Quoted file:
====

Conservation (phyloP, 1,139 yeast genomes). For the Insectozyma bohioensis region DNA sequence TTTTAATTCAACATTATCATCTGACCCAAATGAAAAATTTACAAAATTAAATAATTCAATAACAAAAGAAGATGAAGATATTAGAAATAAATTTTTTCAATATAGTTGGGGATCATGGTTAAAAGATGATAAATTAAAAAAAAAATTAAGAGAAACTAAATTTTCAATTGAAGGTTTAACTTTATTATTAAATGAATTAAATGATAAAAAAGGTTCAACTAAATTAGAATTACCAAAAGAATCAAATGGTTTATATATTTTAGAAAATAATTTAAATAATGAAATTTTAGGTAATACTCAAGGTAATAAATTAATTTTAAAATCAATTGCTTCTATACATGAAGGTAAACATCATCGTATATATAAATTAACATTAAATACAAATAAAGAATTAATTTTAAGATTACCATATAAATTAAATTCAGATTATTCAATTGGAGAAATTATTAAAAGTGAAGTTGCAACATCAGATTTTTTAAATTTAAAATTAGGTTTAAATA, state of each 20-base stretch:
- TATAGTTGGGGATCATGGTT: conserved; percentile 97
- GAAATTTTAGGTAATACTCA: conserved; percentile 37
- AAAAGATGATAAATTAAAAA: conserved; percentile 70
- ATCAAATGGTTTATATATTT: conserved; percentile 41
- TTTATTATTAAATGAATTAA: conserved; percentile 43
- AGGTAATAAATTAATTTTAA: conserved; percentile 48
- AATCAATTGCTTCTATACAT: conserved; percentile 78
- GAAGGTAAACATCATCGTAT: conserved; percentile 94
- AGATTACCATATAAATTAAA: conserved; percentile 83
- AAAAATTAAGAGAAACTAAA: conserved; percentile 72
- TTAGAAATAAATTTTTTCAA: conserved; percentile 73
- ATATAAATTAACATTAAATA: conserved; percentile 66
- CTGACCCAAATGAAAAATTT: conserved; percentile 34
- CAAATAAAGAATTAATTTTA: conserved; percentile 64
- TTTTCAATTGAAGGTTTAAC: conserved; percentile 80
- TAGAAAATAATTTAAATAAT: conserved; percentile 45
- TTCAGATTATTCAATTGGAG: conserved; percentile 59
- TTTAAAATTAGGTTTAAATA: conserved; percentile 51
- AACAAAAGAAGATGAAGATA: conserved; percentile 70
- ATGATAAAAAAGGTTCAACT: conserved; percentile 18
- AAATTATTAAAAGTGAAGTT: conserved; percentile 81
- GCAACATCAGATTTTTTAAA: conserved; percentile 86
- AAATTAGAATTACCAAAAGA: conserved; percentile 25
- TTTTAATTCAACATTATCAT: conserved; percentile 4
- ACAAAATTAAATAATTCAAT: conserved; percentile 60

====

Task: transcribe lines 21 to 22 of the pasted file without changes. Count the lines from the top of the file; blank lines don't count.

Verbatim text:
- ATGATAAAAAAGGTTCAACT: conserved; percentile 18
- AAATTATTAAAAGTGAAGTT: conserved; percentile 81